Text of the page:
For reference, I'm following this tutorial. Now suppose I have a little application with multiple types of model, if I understand correctly I have to send my MPV matrix from the CPU to the GPU (in other words to my vertex shader) for each model, because each model might have a different model matrix from one to another.
Now looking at the tutorial and this post, I understand that the call to send the matrix to my shader (
glUniformMatrix4fv(myMatrixID, 1, GL_FALSE, &myModelMVP)) should be done for each frame and for each model since each time it overwrites the previous value of my MVP (the one for my last model). But, being concerned about the performance of my app, I don't want to send useless data through the bus and if I understand correctly, my model matrix is constant for each model.
I'm thinking about having an uniform for each model's MVP matrix, but I think it is not scalable and I would also have to update all of them if my view or projection matrices changed... Is there a way to avoid sending multiple times my model matrices and only send my view and projection matrices upon change?
These are essentially two questions: how to avoid sending data when only part of a transformation sequence changes, and how to efficiently supply per-model data which may or may not have changed since the last frame.
For the first, you have a transformation sequence. Your positions are in model space. You then conceptually transform them into world space, then to camera/view space, then finally to clip space, where you write the position to
Most of these transformations are constant throughout a frame, but may change on a frame-to-frame basis. So you want to avoid changing data that doesn't strictly need to be changed.
If you want to do this, then clearly you cannot provide an "MVP" matrix. That is, you should not have a single matrix that contains the whole transformation. You should instead have a matrix that represents particular parts of the transformation.
However, you will need to do this decomposition for reasons other than performance. You cannot do many lighting operations in clip-space; as a non-linear space, it messes up lots of lighting operations. Therefore, if you're going to do lighting at all, you need a transformation that stops before clip space.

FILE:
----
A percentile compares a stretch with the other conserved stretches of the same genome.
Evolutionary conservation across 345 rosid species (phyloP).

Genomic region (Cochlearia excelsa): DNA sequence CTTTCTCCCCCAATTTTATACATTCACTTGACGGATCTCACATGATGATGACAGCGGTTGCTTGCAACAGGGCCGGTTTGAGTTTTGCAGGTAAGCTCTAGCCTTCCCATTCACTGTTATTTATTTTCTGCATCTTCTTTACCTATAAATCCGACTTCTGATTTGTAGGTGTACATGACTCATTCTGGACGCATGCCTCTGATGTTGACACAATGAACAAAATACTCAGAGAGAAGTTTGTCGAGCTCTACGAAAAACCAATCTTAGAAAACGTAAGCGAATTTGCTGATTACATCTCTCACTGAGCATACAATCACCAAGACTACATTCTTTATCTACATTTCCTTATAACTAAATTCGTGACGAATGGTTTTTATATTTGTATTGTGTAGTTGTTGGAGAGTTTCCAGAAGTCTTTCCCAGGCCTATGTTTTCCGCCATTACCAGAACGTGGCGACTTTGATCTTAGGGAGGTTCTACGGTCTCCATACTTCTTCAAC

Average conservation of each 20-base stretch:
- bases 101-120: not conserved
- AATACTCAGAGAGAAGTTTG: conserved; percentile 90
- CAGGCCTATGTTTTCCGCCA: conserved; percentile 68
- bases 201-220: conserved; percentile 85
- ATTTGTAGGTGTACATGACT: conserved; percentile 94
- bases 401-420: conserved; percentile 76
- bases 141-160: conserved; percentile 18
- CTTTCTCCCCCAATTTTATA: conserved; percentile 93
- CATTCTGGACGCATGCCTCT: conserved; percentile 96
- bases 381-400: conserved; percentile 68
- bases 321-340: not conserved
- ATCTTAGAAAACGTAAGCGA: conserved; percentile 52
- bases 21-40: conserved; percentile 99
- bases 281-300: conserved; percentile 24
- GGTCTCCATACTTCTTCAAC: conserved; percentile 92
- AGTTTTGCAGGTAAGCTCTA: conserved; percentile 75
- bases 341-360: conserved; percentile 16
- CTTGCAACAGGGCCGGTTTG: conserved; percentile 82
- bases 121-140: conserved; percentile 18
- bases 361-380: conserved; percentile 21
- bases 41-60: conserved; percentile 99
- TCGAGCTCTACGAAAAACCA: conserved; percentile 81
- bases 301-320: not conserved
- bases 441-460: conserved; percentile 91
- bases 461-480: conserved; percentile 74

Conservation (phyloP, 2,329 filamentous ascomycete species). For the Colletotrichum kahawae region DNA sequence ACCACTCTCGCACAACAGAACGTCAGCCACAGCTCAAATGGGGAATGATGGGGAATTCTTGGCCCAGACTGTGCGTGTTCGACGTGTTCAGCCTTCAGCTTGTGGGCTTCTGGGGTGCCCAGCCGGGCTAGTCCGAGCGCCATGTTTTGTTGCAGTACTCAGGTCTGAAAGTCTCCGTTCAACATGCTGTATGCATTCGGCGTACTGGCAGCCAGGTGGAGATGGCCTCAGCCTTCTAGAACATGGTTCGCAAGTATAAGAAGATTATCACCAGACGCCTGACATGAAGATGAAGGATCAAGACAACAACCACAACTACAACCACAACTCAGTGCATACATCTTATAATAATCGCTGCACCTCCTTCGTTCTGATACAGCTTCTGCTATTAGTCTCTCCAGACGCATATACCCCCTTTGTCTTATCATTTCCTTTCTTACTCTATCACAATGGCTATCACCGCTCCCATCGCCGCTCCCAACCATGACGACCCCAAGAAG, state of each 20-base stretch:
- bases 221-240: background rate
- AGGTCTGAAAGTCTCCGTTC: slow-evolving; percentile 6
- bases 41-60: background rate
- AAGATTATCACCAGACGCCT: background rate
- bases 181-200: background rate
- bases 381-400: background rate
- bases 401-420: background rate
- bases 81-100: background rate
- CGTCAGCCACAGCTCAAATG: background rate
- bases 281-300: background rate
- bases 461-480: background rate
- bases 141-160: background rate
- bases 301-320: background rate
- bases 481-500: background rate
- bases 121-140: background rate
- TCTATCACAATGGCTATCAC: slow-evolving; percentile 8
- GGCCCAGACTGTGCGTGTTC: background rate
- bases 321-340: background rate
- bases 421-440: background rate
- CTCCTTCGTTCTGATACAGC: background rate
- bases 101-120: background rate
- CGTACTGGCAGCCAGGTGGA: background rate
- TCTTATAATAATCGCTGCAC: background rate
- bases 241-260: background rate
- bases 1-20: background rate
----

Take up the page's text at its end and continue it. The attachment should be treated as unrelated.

Camera/view space is the most common stopping point for lighting computations.
Now, if you use model-to-camera and camera-to-clip, then the model-to-camera matrix for every model will change when the camera changes, even if the model itself has not moved. And therefore, you may need to upload a bunch of matrices that don't strictly need to be changed.
To avoid that, you would need to use model-to-world and world-to-clip (in this case, you do your lighting in world space). The issue here is that you are exposed to the perils of world space Numerical precision may become problematic.
But is there a genuine performance issue here? Obviously it somewhat depends on the hardware. However, consider that many applications have hundreds if not thousands of objects, each with matrices that change every frame. An animated character usually has over a hundred matrices just for themselves that change every frame.
So it seems unlikely that the performance cost of uploading a few matrices that could have been constant is a real-world problem.
What you really want is to separate your storage of per-object data from the program object itself. This can be done with UBOs or SSBOs; in both cases, you're storing uniform data in buffer objects.
The former are typically smaller in size (64KB or so), while the latter are essentially unbounded in their storage (16MB minimum). Obviously, the former are typically faster to access, but SSBOs shouldn't be considered to be slow.
Each object would have a section of the buffer that gets used for per-object data. And thus, you could choose to change it or not as you see fit.
Even so, such a system does not guarantee faster performance. For example, if the implementation is still reading from that buffer from last frame when you try to change it this frame, the implementation will have to either allocate new memory or just wait until the GPU is finished. This is not a hypothetical possibility; GPU rendering for complex scenes frequently lags a frame behind the CPU.
So to avoid that, you would need to double-buffer your per-object data. But when you do that, you will have to always upload their data, even if it doesn't change. Why? Because it might have changed two frames ago, and your double buffer has old data in it.
Basically, your goal of trying to avoid uploading of sometimes-static per-model data is just as likely to harm performance as to help it.